I don’t want Blue and Purple to be silent any more than I think they should silence Megan. The conversation must continue if we are going to have a healthy nation. Even these voices that are hard to hear are part of that discussion. They deserve to spout their feelings. It’s what makes us America, land of the free. By exposing the conversation, I hope that we can all grow closer together as a nation, and as human beings.

 Megan

It’s Okay To Be Angry

If this photo incites you to anger, then fine. If it makes you spew homophobic hate speech, go right ahead. As long as we all have a voice, we can celebrate living in a free country. It’s when voices are silenced that we should start to worry. When these pissed off individuals actually have the power to put someone like Megan on a plane, boat, or other vehicle. If they have the power to take away her freedom, or her ability to represent a marginalized people. If the people that have threatened to kill me or my wife also lose their voice to speak freely, then all of us should be considering fleeing to another country.

We All Need To Be Safe

It would also be a travesty if we started putting people in jail for being homophobic. I know that not everyone will agree with me, but all should have a voice. If this country moves toward censorship, then it ceases to be America the beautiful. If it comes to that, then whatever group is marginalized should have the good sense to leave this nation for safer shores.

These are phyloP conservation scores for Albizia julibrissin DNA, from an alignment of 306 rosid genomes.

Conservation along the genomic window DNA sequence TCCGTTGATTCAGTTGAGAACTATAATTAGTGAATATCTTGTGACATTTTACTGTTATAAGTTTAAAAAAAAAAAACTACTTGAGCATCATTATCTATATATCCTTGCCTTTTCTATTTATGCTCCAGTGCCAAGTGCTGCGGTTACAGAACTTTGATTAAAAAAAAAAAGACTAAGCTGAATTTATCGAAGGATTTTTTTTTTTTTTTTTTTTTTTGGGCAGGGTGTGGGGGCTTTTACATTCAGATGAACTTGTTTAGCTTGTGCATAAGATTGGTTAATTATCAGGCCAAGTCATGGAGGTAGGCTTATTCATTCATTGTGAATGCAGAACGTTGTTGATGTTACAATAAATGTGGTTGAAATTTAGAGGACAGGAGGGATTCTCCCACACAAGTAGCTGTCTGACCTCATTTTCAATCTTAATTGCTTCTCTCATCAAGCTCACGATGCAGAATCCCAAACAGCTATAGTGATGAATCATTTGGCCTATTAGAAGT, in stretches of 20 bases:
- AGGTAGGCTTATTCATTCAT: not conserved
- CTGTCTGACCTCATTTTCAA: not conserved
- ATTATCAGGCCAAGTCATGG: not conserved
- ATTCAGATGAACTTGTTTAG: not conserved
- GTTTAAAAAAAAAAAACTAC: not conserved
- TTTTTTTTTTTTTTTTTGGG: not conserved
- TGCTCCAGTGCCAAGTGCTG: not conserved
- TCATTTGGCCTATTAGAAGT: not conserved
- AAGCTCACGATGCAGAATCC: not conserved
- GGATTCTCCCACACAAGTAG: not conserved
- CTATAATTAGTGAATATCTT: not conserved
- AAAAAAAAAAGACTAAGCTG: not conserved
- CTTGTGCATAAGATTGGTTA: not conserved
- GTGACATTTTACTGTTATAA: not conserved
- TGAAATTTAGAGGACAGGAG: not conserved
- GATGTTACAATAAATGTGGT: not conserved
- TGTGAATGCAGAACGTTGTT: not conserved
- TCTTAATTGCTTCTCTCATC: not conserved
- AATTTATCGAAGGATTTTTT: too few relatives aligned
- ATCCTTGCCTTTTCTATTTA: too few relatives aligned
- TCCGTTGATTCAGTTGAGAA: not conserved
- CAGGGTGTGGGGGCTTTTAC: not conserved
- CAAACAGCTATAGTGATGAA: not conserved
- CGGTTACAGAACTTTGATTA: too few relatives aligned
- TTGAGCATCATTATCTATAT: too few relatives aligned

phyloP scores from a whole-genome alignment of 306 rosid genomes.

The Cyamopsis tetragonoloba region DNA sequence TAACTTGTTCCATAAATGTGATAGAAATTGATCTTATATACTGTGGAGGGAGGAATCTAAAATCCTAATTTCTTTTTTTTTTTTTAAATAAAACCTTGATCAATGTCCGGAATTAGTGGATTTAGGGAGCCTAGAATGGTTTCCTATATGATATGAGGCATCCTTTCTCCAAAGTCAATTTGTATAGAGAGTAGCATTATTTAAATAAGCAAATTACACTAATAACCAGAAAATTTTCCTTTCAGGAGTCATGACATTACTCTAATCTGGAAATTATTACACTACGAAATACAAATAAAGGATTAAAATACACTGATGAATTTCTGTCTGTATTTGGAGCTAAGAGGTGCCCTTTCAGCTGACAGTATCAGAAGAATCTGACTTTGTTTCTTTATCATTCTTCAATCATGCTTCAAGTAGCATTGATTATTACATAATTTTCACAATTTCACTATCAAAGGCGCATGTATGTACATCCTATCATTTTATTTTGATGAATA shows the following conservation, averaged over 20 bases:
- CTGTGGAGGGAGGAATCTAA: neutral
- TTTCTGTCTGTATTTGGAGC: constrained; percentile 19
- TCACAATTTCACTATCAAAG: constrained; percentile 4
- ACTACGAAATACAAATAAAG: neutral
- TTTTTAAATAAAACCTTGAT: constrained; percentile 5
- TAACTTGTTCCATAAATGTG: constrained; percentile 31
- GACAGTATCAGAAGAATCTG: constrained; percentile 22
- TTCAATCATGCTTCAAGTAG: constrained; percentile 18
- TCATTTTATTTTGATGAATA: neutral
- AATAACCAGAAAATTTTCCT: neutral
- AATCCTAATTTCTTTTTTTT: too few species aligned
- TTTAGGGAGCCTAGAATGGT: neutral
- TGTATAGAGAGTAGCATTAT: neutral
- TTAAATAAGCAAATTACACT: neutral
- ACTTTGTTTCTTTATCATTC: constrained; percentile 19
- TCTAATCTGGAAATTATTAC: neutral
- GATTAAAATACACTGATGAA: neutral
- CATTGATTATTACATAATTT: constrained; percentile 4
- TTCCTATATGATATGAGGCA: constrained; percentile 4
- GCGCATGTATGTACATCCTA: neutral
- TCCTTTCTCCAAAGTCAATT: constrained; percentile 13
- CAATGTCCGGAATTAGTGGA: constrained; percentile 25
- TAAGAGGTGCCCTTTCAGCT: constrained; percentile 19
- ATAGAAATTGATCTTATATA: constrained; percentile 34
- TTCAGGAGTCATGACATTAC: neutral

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What Are Your Thoughts?leave a comment
  • swbarnes2

    Christians really think it’s okay for someone to be furious at the idea of a woman being happy? Christians really want to normalize that rage?

    If the people that have threatened to kill me or my wife also lose their voice to speak freely, then all of us should be considering fleeing to another country.

    You really think that Christians have a right to terrorize people? This is what your religion tells you to fight for?

  • FrustratedGrace

    Hey sw, thanks for your comment. There is definitely a difference between free speech and oppression. I don’t think people have a right to terrorize anyone. For me, the threats were over social media and not something I was afraid of. I’m sure figure heads much larger than I, like Martin Luther King dealt with threats on a daily. It is important that people be able to air their feelings as that is a matter of free speech. When the threat is valid and there are means to carry it out, that is a legal matter. All the best..PK

  • RodKuehn

    My only objection to your piece is that you’re approaching the problem from a position of normality. It really isn’t appropriate.